To clear the way for construction, an archaeological survey was conducted near Redmond Town Center Mall, which unearthed interesting artifacts that can be dated at least 10,000 years ago. Seattle Times reports to delved more than 4,000 assorted stone tools like stone flakes scrapers, awls and spear points.
“We were pretty amazed… This is the oldest archaeological site in the Puget Sound lowland with stone tools,” archaeologist Robert Koppel, who led the field investigation, told Seattle Times.
The discovery is shedding light that the now called western Washington was once a place where prehistoric bison and mammoths used to roam. Kopperl believed that the shores of Bear Creek, a tributary of the Sammamish River, appear to be inhabited by early residents who were creating and fixing stone tools.
As per a chemical analysis, traces from the tools showed that they were most likely eating bison, deer, bear, sheep and salmon. “This was a very good place to have a camp… a centralized location to go out and fish and hunt and gather and make stone tools,” Koppler said.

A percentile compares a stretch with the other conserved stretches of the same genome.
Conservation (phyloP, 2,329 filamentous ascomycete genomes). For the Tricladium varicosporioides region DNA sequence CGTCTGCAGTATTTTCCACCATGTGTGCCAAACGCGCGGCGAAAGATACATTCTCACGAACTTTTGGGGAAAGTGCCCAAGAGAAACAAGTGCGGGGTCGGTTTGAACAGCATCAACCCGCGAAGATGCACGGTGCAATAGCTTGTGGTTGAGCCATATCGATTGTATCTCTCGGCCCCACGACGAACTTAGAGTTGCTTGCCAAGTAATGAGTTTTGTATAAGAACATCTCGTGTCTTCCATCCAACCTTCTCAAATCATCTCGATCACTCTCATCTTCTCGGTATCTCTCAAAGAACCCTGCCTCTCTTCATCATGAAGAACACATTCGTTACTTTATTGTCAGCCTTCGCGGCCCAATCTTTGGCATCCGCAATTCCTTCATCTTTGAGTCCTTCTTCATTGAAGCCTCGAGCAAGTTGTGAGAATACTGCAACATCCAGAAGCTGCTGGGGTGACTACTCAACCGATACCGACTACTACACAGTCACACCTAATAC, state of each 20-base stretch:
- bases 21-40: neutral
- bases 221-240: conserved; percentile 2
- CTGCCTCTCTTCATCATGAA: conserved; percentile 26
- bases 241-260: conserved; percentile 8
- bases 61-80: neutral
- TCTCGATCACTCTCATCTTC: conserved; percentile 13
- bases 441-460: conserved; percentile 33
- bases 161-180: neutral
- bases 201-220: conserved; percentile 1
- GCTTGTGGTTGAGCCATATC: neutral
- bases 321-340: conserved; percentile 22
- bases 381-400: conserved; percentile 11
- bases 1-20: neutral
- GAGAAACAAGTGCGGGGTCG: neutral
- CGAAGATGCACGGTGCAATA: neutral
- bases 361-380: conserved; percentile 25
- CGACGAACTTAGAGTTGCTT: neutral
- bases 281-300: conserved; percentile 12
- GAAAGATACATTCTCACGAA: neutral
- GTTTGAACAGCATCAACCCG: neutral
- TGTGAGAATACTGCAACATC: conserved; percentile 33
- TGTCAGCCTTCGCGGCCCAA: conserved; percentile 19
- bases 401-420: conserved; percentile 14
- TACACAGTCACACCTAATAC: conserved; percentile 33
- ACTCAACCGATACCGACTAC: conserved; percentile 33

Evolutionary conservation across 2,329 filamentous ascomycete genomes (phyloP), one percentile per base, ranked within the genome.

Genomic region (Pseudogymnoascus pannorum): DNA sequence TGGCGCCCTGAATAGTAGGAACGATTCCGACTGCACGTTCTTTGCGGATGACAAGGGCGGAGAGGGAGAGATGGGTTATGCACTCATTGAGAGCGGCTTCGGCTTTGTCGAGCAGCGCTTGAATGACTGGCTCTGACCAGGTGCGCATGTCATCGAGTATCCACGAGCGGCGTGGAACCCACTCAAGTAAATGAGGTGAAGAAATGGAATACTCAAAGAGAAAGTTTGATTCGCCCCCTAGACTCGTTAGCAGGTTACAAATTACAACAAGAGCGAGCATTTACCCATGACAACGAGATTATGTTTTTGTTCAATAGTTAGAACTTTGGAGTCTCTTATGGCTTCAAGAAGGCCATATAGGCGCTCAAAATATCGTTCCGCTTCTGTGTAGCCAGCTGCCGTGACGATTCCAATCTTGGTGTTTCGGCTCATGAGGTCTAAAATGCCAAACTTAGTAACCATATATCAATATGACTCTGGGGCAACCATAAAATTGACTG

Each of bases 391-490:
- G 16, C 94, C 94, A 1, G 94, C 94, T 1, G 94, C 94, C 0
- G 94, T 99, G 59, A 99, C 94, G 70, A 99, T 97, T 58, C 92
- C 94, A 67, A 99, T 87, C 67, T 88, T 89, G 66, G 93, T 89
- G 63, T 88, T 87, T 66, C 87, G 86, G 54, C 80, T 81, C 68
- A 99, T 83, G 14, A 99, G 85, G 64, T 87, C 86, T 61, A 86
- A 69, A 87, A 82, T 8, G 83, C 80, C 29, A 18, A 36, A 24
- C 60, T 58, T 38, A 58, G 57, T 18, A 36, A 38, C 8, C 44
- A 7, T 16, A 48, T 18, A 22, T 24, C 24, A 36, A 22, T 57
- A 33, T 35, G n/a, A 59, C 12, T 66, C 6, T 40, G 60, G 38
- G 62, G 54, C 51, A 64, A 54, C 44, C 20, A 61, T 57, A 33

Various artifacts near the surface were the primary sighting. With scientists increasing excitement, they dug deeper and found a foot-thick layer of peat. As they continued excavating, the team started finding the treasure of tools and fragments. “We knew right away that it was a pretty significant find,” said Officer Allyson Brooks of Washington State Historic Preservation.
Only a few of the handful, these tools are western Washington’s treasure trove. “It’s hard to find this kind of site… because it’s so heavily vegetated and the Puget Lobe of the big ice sheet really affected the landscape,” Kopper said. This is compared with the artifacts discovered on the east side of the mountain that dated back between 12,000 and 14,000 years.
Immortal News reports that plans of displaying the artifacts have not been decided. They will be given back to the Mucksloot Tribe, whose ancestors particularities are of tools, for curation after archaeologists’ complete analysis.